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Real Estate Tax and the Health Reform Bill



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By : Trela Bird    99 or more times read
There has been a lot of talk recently about how the health-care legislation that was recently passed, introduced a sales tax on real estate. While there is a new sales tax for real estate, the facts are that it will not impact everyone; in fact the chances are it will not impact you at all.

Here are the facts, in the bill there is a provision for a tax of 3.8% on profits from the sale of residential or investment real estate, which is due to come into effect on the 1st of Jan 2013. But this tax is aimed at high earners, and will not touch the vast amount of people. For a start if your adjusted gross income is less than $200,000, you do not need to worry. This limit is $250,000 for married couples who file jointly and $125,000 each if you file separate returns.

In addition to this, the current tax breaks when you sell your home have not been changed. This means that a married couple can take a tax free gain of up to $500,000 when they sell their home, assuming that they qualify given the current rules (lived in the property for 2 out of the last 5 years etc.).

Letís look at a few examples. A married couple has an adjusted gross income of $240,000, sell their home for a $490,000 gain. How much Health Reform Property Tax will they pay? The answer is none. They can offset the $490,000 against the current tax free allowance of $500,000 and so donít have to pay the new 3.8% tax.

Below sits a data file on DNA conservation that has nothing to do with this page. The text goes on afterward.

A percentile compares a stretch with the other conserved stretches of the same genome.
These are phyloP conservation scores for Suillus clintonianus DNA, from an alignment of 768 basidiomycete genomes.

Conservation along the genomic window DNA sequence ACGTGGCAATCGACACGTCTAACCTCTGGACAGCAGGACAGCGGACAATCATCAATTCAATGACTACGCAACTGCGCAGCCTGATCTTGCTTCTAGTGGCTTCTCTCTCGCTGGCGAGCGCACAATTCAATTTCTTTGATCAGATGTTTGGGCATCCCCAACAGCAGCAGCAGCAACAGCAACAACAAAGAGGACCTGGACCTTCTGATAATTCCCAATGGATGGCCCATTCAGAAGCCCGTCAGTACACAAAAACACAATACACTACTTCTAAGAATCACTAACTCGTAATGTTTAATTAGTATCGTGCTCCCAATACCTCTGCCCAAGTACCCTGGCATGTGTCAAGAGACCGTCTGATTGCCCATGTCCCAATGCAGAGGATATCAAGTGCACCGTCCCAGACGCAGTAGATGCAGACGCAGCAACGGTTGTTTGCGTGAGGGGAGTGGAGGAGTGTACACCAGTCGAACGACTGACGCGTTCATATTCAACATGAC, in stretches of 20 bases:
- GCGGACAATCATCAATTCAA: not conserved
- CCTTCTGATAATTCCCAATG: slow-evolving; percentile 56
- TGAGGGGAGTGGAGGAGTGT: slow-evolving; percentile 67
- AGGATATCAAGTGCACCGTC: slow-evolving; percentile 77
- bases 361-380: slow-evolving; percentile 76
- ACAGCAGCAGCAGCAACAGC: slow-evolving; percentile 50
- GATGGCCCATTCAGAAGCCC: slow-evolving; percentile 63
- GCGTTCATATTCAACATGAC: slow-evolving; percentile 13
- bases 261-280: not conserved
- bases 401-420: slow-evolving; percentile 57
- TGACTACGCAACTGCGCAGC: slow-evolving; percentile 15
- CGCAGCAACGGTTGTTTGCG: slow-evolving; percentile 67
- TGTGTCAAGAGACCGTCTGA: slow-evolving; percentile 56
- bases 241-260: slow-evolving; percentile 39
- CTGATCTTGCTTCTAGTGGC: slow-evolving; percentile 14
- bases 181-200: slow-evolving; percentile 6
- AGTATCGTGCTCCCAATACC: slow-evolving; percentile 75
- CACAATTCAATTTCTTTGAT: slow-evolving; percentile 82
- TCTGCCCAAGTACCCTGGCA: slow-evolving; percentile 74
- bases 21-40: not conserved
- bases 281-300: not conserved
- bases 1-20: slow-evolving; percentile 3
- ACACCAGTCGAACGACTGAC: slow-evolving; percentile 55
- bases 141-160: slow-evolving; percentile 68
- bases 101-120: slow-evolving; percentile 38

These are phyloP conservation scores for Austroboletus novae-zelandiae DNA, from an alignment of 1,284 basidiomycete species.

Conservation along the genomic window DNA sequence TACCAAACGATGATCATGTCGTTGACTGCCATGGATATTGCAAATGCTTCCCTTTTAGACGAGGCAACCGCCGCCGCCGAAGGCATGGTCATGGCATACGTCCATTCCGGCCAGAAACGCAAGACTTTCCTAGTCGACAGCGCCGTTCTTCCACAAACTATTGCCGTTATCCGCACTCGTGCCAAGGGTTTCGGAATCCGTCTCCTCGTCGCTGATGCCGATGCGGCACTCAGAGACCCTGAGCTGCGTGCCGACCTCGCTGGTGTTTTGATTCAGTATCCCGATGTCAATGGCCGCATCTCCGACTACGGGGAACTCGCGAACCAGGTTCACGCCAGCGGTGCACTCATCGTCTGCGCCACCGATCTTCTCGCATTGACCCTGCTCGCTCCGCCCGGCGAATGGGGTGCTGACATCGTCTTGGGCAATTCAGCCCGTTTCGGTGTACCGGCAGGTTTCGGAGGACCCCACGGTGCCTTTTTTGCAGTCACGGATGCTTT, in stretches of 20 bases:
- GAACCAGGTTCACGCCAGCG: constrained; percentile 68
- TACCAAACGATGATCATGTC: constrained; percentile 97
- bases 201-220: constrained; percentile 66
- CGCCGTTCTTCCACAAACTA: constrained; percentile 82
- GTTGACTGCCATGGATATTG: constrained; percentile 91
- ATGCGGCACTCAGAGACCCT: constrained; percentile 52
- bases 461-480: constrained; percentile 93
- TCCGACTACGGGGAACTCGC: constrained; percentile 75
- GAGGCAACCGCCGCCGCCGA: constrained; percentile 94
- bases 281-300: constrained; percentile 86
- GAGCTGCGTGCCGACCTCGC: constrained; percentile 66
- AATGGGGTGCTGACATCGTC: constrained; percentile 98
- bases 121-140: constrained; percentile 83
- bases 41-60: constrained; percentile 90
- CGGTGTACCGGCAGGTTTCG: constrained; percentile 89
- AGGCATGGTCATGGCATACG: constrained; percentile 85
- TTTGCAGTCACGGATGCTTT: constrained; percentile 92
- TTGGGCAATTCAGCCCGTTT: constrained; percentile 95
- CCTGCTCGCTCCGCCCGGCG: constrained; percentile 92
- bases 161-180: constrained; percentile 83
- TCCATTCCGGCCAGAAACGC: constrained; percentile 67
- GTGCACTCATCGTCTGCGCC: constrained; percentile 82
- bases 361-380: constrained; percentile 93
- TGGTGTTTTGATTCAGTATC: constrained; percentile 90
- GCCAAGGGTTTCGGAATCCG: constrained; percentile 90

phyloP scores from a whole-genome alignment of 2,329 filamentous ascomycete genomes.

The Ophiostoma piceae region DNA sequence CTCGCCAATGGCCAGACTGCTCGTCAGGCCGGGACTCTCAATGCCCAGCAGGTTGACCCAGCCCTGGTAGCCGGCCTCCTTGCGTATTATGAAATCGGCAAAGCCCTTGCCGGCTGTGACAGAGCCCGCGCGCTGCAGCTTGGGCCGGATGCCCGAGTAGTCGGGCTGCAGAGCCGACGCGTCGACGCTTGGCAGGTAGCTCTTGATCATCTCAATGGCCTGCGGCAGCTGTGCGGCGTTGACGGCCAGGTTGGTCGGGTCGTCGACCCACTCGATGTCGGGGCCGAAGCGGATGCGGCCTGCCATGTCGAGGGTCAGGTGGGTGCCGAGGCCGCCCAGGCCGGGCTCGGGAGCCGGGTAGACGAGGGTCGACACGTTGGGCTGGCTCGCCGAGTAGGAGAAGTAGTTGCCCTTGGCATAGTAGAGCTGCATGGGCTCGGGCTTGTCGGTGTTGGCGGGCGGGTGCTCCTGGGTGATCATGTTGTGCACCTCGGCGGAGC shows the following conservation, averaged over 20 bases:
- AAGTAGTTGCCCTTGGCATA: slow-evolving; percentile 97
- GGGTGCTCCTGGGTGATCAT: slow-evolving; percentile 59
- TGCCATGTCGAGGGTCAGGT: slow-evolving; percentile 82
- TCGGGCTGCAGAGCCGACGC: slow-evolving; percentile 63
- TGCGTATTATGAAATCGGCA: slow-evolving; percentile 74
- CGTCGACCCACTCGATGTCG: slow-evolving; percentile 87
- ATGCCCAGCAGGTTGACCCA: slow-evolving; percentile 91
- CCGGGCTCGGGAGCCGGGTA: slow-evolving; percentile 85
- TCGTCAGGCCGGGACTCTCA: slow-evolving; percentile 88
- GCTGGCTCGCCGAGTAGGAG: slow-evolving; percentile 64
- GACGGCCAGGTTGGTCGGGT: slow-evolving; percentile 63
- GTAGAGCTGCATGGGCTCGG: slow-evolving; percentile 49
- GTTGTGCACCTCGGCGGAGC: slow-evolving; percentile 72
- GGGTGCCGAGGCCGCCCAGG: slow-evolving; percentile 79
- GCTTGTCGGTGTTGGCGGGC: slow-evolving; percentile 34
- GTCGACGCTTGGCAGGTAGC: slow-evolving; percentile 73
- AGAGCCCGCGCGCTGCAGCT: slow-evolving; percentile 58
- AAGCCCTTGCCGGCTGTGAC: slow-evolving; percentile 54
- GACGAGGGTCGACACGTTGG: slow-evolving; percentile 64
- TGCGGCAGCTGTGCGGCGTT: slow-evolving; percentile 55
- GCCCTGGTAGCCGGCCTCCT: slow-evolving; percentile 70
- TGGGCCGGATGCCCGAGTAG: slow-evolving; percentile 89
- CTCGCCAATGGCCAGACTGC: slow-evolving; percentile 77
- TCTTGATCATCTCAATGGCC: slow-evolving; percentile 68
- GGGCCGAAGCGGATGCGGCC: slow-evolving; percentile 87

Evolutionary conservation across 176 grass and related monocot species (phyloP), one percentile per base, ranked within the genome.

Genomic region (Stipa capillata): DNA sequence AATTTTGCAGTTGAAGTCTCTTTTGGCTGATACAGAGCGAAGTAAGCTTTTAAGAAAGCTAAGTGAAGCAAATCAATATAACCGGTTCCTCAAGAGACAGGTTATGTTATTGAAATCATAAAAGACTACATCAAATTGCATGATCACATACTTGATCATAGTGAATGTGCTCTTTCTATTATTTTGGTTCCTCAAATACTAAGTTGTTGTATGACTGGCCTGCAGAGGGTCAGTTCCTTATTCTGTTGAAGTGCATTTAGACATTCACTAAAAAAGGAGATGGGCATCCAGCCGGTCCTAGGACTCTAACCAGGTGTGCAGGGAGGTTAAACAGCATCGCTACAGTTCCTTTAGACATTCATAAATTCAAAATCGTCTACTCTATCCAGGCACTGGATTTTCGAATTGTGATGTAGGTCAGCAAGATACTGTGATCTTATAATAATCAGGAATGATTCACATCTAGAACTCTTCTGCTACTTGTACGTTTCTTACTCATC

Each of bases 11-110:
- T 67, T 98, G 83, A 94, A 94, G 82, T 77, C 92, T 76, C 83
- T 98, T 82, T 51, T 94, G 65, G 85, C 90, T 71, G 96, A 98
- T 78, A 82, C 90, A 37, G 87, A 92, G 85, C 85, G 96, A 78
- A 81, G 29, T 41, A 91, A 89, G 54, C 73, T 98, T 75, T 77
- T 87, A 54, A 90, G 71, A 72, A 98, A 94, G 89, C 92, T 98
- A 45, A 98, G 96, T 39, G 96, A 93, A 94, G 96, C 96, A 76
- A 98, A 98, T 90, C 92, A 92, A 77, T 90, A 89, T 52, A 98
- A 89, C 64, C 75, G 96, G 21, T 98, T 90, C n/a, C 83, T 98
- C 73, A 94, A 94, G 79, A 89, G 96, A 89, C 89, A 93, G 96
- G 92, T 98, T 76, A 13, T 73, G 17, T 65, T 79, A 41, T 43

Letís stick with the above example but say that the couple now earns $330,000. Even though they now earn more than the $250,000 allowed under the new rules, they still donít have to pay any additional tax, because the $490,000 gain is below the current tax free allowance of $500,000.

Sticking with the above example lets change it so that they make a profit on the sale of their home of $600,000. Now this is where it starts to get complicated. The $600,000 is above the allowed limit of $500,000, so they would have to pay capital gains tax on amount over $500,000. Therefore they would pay the current capital gains tax rate on $100,000 (remember none of this is new, these are just the current rules).

In addition to this, since the couples income is over the new Health Reform Bill tax threshold, they now have to pay the 3.8 percent tax. But on what amount? The tax is payable on the lesser of the taxable profit made from the sale of their home ($100,000) or the difference between their income and the $250,000 threshold ($80,000). Therefore they will have to pay the 3.8% tax on the $80,000, which is $3,040.

So you see from the above examples, apart from being complicated, there is probably not that much to worry about, and the chances of you having to pay any additional amount to the tax man are remote. Having said that you should always consider consulting with your tax and financial advisers regarding your exposure to the new rules.
Article written by Trela Bird, provider of Salt Lake UT Real Estate services. You can read this post about Real Estate Tax and the Health Reform Bill and other posts on my real estate blog.

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